## Algebra for High Schools and Colleges: Containing a Systematic Exposition and Application of the Elementary and Higher Principles of the Science |

### Contents

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### Common terms and phrases

acres added Algebraic approximate value Arithmetical Progression Binomial Theorem cent common denominator common difference completing the square component factors Continued Fraction corresponding cube root denotes dividend divisor Equation containing example exponent extracting the square Find a number Find the cube Find the Product Find the Quotient Find the square Find the Sum Find the value Function Geometrical Progression given Equation given fraction given number greater greatest common measure Hence imaginary improper Fraction Inequality integral irrational last term least common multiple less letters logarithm lowest terms method miles monomial multiplied negative number of terms obtained polynomial positive preceding prefixed problem proportion quadratic Quadratic Equations ratio real roots Reduce remainder required root Resolve second equation second member second term side signs changed simplest form solution square rods square root substituted subtracting Surds unknown quantity value of x whole number yards

### Popular passages

Page 299 - NB In the following table, in the last nine columns of each page, where the first or leading figures change from 9's to O's, points or dots are introduced instead of the...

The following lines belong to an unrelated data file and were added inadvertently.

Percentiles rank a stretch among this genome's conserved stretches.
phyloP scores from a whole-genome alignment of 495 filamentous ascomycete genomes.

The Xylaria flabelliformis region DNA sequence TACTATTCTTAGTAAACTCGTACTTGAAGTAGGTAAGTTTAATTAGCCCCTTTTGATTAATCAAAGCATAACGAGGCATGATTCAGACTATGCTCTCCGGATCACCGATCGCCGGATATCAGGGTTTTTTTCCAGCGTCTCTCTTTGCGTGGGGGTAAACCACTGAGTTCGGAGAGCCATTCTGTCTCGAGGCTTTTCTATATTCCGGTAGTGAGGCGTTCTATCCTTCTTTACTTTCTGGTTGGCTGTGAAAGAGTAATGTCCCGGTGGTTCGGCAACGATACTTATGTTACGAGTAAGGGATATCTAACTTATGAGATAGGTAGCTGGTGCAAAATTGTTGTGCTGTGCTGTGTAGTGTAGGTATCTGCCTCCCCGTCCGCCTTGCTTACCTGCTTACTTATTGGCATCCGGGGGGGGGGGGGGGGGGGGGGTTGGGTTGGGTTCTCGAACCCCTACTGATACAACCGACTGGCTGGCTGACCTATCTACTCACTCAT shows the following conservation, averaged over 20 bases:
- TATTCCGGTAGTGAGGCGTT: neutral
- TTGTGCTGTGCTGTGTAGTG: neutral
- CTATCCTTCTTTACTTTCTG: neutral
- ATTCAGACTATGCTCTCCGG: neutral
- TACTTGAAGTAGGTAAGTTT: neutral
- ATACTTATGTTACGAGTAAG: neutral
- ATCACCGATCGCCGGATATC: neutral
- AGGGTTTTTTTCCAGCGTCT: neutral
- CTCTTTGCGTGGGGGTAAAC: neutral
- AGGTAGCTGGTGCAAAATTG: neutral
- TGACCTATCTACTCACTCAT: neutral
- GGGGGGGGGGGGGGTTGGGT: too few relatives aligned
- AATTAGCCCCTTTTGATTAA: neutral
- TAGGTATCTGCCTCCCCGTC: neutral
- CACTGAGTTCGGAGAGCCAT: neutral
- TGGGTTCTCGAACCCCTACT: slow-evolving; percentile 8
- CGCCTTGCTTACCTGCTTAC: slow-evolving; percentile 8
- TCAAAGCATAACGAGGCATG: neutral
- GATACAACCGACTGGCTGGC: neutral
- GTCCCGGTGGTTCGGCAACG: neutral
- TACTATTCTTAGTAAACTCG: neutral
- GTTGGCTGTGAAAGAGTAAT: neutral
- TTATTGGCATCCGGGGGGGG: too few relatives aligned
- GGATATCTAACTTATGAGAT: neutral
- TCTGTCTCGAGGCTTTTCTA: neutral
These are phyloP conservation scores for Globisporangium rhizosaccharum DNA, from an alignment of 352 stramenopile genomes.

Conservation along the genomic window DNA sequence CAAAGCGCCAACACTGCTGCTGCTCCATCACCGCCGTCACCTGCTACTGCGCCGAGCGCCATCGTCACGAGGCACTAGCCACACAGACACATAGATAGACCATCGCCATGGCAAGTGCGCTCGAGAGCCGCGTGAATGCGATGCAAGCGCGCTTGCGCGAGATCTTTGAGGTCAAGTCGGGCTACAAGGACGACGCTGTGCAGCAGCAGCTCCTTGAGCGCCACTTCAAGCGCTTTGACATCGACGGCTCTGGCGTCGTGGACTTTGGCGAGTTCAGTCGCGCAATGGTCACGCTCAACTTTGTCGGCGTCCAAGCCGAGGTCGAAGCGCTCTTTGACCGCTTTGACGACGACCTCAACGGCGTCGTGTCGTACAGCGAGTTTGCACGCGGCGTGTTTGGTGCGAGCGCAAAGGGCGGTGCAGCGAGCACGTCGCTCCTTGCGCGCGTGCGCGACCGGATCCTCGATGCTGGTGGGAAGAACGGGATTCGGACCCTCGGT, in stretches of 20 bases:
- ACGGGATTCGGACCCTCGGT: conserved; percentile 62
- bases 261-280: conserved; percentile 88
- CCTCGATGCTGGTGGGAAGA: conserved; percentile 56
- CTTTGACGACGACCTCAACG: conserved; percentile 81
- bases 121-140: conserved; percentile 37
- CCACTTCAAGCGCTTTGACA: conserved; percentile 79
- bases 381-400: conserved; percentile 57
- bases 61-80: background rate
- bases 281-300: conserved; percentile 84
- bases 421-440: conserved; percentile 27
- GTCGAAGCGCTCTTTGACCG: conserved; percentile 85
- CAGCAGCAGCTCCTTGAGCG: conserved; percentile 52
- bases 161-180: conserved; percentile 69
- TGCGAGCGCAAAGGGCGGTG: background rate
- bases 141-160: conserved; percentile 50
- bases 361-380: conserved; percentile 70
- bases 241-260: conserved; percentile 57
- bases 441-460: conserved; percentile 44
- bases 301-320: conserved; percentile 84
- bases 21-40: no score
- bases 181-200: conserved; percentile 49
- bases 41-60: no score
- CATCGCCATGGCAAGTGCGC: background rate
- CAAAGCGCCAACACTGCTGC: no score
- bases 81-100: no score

Page 209 - A put four horses, and B as many as cost him 18 shillings a week. Afterwards B put in two additional horses, and found that he must pay 20 shillings a week. At what rate was the pasture hired ? 49.

Page 105 - Three quantities are said to be in harmonical proportion, when the first is to the third, as the difference between the first and second is to the difference between the second and third.

Page 85 - Four quantities are in proportion when the ratio of the first to the second is equal to the ratio of the third to the fourth.

Page 177 - A set out from C towards D, and travelled 7 miles a day. After he had gone 32 miles, B set out from D towards C, and went every day J^ of the whole journey; •and after he had travelled as many days as he went miles in a day, he met A. Required the distance from C to D.

Page 206 - A hare is 50 leaps before a greyhound, and takes 4 leaps to the greyhound's 3 ; but 2 of the greyhound's leaps are equal to 3 of the hare's ; how many leaps must the greyhound take, to catch the hare?

Page 80 - What fraction is that, whose numerator being doubled, and denominator increased by 7, the value becomes §; but the denominator being doubled, and the numerator increased by 2, the value becomes f 1 Ans.

Page 79 - What fraction is that, to the numerator of which if 1 be added, the value will be •£ ; but if 1 be adde.d to the denominator, its value will be | ? Let — denote the fraction.

Page 60 - AXIOMS. 1. Things which are equal to the same thing are equal to each other. 2. If equals be added to equals, the sums will be equal.

Page 244 - The logarithm of a quotient is equal to the logarithm of the dividend minus the logarithm of the divisor. , M , ,• , . logi — = log